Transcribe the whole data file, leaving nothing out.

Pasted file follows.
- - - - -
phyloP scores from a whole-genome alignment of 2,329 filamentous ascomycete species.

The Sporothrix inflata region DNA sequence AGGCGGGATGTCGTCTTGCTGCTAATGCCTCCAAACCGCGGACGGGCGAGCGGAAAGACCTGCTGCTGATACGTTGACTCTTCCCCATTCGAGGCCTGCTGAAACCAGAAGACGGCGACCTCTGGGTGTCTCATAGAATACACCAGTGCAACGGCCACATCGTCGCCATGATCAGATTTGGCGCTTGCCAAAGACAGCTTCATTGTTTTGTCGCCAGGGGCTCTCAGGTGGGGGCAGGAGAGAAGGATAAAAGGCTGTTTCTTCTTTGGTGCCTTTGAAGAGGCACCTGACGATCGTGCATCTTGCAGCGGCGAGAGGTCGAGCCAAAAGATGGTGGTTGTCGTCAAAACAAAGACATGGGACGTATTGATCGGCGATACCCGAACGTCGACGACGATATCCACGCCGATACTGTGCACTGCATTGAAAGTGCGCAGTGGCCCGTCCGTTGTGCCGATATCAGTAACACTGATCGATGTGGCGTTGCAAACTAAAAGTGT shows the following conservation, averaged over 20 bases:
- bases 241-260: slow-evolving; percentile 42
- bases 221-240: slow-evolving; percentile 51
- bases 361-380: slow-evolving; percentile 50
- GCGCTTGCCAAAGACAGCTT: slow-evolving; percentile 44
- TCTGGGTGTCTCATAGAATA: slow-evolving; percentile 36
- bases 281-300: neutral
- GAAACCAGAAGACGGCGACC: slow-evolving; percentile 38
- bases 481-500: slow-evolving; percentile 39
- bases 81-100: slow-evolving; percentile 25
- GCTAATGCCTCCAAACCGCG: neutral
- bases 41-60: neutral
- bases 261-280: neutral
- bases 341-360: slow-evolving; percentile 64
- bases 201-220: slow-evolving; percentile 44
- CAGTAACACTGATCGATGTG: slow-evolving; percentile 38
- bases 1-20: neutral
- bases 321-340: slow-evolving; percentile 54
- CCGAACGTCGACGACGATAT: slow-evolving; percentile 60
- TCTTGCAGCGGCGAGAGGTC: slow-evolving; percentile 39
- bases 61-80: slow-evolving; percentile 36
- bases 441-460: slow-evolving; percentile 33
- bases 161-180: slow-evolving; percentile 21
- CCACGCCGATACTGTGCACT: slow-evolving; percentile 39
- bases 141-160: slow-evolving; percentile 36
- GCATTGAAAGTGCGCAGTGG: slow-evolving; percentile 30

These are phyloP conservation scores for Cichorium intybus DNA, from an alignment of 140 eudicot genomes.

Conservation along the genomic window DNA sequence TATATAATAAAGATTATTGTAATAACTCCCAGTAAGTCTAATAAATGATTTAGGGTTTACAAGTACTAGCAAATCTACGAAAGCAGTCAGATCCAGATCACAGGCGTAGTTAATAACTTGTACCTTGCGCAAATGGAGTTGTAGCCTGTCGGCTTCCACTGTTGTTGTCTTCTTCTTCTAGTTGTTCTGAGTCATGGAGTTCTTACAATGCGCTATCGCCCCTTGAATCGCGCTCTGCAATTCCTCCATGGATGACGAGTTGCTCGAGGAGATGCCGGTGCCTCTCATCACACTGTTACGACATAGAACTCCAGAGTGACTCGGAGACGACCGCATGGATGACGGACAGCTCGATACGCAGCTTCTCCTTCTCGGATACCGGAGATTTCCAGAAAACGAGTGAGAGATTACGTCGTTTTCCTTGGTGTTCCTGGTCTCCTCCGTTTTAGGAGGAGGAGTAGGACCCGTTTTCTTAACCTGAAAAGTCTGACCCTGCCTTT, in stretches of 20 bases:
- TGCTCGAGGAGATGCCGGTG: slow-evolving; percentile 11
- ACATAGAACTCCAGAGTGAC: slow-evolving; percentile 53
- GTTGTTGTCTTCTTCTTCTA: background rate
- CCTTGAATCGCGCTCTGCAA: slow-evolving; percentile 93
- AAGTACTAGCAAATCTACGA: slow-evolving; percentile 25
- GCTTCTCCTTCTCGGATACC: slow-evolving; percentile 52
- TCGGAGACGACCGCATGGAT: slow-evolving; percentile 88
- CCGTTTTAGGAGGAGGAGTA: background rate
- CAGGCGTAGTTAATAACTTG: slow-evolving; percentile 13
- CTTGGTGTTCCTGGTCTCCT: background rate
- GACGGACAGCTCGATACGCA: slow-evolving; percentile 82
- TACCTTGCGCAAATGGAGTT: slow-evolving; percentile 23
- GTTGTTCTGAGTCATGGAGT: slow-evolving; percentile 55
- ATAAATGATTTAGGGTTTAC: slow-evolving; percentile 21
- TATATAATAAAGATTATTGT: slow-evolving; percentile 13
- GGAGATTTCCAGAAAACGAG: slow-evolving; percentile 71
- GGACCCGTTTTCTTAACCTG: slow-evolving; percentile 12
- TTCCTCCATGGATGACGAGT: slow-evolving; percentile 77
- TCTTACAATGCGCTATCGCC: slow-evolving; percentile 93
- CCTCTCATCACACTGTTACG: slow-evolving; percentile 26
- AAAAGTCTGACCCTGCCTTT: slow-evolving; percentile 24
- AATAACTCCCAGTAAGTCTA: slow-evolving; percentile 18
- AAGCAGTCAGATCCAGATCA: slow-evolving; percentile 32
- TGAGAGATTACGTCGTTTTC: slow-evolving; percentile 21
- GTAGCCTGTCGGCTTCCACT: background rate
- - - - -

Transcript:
phyloP scores from a whole-genome alignment of 2,329 filamentous ascomycete species.

The Sporothrix inflata region DNA sequence AGGCGGGATGTCGTCTTGCTGCTAATGCCTCCAAACCGCGGACGGGCGAGCGGAAAGACCTGCTGCTGATACGTTGACTCTTCCCCATTCGAGGCCTGCTGAAACCAGAAGACGGCGACCTCTGGGTGTCTCATAGAATACACCAGTGCAACGGCCACATCGTCGCCATGATCAGATTTGGCGCTTGCCAAAGACAGCTTCATTGTTTTGTCGCCAGGGGCTCTCAGGTGGGGGCAGGAGAGAAGGATAAAAGGCTGTTTCTTCTTTGGTGCCTTTGAAGAGGCACCTGACGATCGTGCATCTTGCAGCGGCGAGAGGTCGAGCCAAAAGATGGTGGTTGTCGTCAAAACAAAGACATGGGACGTATTGATCGGCGATACCCGAACGTCGACGACGATATCCACGCCGATACTGTGCACTGCATTGAAAGTGCGCAGTGGCCCGTCCGTTGTGCCGATATCAGTAACACTGATCGATGTGGCGTTGCAAACTAAAAGTGT shows the following conservation, averaged over 20 bases:
- bases 241-260: slow-evolving; percentile 42
- bases 221-240: slow-evolving; percentile 51
- bases 361-380: slow-evolving; percentile 50
- GCGCTTGCCAAAGACAGCTT: slow-evolving; percentile 44
- TCTGGGTGTCTCATAGAATA: slow-evolving; percentile 36
- bases 281-300: neutral
- GAAACCAGAAGACGGCGACC: slow-evolving; percentile 38
- bases 481-500: slow-evolving; percentile 39
- bases 81-100: slow-evolving; percentile 25
- GCTAATGCCTCCAAACCGCG: neutral
- bases 41-60: neutral
- bases 261-280: neutral
- bases 341-360: slow-evolving; percentile 64
- bases 201-220: slow-evolving; percentile 44
- CAGTAACACTGATCGATGTG: slow-evolving; percentile 38
- bases 1-20: neutral
- bases 321-340: slow-evolving; percentile 54
- CCGAACGTCGACGACGATAT: slow-evolving; percentile 60
- TCTTGCAGCGGCGAGAGGTC: slow-evolving; percentile 39
- bases 61-80: slow-evolving; percentile 36
- bases 441-460: slow-evolving; percentile 33
- bases 161-180: slow-evolving; percentile 21
- CCACGCCGATACTGTGCACT: slow-evolving; percentile 39
- bases 141-160: slow-evolving; percentile 36
- GCATTGAAAGTGCGCAGTGG: slow-evolving; percentile 30

These are phyloP conservation scores for Cichorium intybus DNA, from an alignment of 140 eudicot genomes.

Conservation along the genomic window DNA sequence TATATAATAAAGATTATTGTAATAACTCCCAGTAAGTCTAATAAATGATTTAGGGTTTACAAGTACTAGCAAATCTACGAAAGCAGTCAGATCCAGATCACAGGCGTAGTTAATAACTTGTACCTTGCGCAAATGGAGTTGTAGCCTGTCGGCTTCCACTGTTGTTGTCTTCTTCTTCTAGTTGTTCTGAGTCATGGAGTTCTTACAATGCGCTATCGCCCCTTGAATCGCGCTCTGCAATTCCTCCATGGATGACGAGTTGCTCGAGGAGATGCCGGTGCCTCTCATCACACTGTTACGACATAGAACTCCAGAGTGACTCGGAGACGACCGCATGGATGACGGACAGCTCGATACGCAGCTTCTCCTTCTCGGATACCGGAGATTTCCAGAAAACGAGTGAGAGATTACGTCGTTTTCCTTGGTGTTCCTGGTCTCCTCCGTTTTAGGAGGAGGAGTAGGACCCGTTTTCTTAACCTGAAAAGTCTGACCCTGCCTTT, in stretches of 20 bases:
- TGCTCGAGGAGATGCCGGTG: slow-evolving; percentile 11
- ACATAGAACTCCAGAGTGAC: slow-evolving; percentile 53
- GTTGTTGTCTTCTTCTTCTA: background rate
- CCTTGAATCGCGCTCTGCAA: slow-evolving; percentile 93
- AAGTACTAGCAAATCTACGA: slow-evolving; percentile 25
- GCTTCTCCTTCTCGGATACC: slow-evolving; percentile 52
- TCGGAGACGACCGCATGGAT: slow-evolving; percentile 88
- CCGTTTTAGGAGGAGGAGTA: background rate
- CAGGCGTAGTTAATAACTTG: slow-evolving; percentile 13
- CTTGGTGTTCCTGGTCTCCT: background rate
- GACGGACAGCTCGATACGCA: slow-evolving; percentile 82
- TACCTTGCGCAAATGGAGTT: slow-evolving; percentile 23
- GTTGTTCTGAGTCATGGAGT: slow-evolving; percentile 55
- ATAAATGATTTAGGGTTTAC: slow-evolving; percentile 21
- TATATAATAAAGATTATTGT: slow-evolving; percentile 13
- GGAGATTTCCAGAAAACGAG: slow-evolving; percentile 71
- GGACCCGTTTTCTTAACCTG: slow-evolving; percentile 12
- TTCCTCCATGGATGACGAGT: slow-evolving; percentile 77
- TCTTACAATGCGCTATCGCC: slow-evolving; percentile 93
- CCTCTCATCACACTGTTACG: slow-evolving; percentile 26
- AAAAGTCTGACCCTGCCTTT: slow-evolving; percentile 24
- AATAACTCCCAGTAAGTCTA: slow-evolving; percentile 18
- AAGCAGTCAGATCCAGATCA: slow-evolving; percentile 32
- TGAGAGATTACGTCGTTTTC: slow-evolving; percentile 21
- GTAGCCTGTCGGCTTCCACT: background rate